The practical necessity of sight to effective participation in Anglo-Saxon life is reflected in the multifaceted depictions of punitive blinding in late Anglo-Saxon literature. As a motif of empowerment or disempowerment, acts of blinding permeate the histories and hagiographies of the eleventh and twelfth centuries and each narrative mode illuminates different societal attitudes to the practice. These narratives reflect a social discomfort and lack of evidence for a prevalent culture of punitive blinding, alongside a growing acceptance in late Anglo-Saxon England of the measure as a practical penalty. As a codified legal punishment, blinding was reserved for recidivist criminals: mutilation punished while preserving the soul for the redemption of repentance. An eleventh-century legal innovation, the histories and chronicles relating events of this period similarly display a growing acceptance of blinding as a practical expedient deprivation of personal political agency. In contrast, the trope of blinding in hagiographical narrative frequently displays a social commentary that opposes these political and legal powers. Blindings, attempted blindings and healings are motifs used to correct the wrongs of temporal agents and bestow God’s favour upon a saint. The conflicting narratives demonstrate the conflicted attitude to blinding inherent in a culture that considered sight as a vehicle for power.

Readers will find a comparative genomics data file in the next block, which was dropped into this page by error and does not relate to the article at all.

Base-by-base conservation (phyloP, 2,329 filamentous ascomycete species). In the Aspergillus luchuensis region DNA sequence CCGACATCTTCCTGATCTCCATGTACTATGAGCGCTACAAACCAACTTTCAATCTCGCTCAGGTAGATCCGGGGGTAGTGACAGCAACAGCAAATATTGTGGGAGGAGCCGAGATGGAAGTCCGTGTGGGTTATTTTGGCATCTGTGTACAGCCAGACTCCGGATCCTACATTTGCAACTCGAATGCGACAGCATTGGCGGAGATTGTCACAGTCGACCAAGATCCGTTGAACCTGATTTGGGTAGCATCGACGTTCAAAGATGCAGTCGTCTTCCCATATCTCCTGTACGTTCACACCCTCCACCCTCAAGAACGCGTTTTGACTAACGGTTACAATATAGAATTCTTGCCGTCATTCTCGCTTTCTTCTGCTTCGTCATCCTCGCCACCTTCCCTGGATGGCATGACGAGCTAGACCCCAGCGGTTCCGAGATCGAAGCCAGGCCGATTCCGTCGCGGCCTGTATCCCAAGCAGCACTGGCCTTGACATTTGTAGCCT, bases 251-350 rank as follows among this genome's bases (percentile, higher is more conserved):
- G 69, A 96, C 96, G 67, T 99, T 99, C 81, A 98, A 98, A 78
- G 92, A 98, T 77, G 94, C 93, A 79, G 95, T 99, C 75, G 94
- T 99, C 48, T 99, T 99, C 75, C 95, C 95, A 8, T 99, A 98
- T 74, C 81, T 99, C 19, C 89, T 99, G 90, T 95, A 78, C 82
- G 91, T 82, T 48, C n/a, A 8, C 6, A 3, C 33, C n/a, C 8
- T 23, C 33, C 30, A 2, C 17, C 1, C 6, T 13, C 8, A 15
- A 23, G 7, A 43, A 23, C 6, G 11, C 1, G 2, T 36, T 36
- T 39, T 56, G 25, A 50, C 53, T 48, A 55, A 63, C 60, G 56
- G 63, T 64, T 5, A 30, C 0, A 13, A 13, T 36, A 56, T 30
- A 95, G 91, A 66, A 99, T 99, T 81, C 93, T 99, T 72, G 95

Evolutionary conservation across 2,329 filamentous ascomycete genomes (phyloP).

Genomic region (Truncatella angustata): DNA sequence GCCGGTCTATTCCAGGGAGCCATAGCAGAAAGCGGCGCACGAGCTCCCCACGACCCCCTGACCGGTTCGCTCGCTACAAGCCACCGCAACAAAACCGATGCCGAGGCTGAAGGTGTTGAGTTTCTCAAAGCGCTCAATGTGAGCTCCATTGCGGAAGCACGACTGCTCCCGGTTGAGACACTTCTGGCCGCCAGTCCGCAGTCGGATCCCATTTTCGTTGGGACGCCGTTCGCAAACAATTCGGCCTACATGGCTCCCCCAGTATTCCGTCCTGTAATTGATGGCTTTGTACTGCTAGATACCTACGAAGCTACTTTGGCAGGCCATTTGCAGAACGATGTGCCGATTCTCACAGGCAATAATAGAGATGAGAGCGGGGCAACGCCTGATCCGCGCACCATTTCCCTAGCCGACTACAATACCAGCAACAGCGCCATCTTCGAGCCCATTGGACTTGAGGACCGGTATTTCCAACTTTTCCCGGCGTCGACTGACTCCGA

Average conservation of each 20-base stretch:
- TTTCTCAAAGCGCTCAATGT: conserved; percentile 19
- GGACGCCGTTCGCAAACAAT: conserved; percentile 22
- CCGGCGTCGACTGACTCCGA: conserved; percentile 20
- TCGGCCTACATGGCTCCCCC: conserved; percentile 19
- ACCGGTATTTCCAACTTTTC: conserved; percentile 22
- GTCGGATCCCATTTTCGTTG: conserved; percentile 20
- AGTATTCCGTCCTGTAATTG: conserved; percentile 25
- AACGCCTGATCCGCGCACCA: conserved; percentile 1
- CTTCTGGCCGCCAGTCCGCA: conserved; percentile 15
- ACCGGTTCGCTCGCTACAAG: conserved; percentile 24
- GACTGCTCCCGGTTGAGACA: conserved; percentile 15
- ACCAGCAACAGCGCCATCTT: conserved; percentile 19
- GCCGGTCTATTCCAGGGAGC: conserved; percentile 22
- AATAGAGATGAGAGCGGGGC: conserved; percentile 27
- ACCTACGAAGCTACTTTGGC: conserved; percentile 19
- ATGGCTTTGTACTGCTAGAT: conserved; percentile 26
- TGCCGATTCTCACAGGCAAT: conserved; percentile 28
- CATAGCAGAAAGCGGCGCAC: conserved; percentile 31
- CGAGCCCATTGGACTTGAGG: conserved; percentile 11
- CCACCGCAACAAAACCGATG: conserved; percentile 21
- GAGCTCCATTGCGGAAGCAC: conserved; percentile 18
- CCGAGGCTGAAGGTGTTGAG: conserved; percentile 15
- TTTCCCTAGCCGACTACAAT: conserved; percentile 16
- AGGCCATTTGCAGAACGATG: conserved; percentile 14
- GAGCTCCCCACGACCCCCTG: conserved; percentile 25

|Number of pages||33|
|Publication status||Published - 2016|
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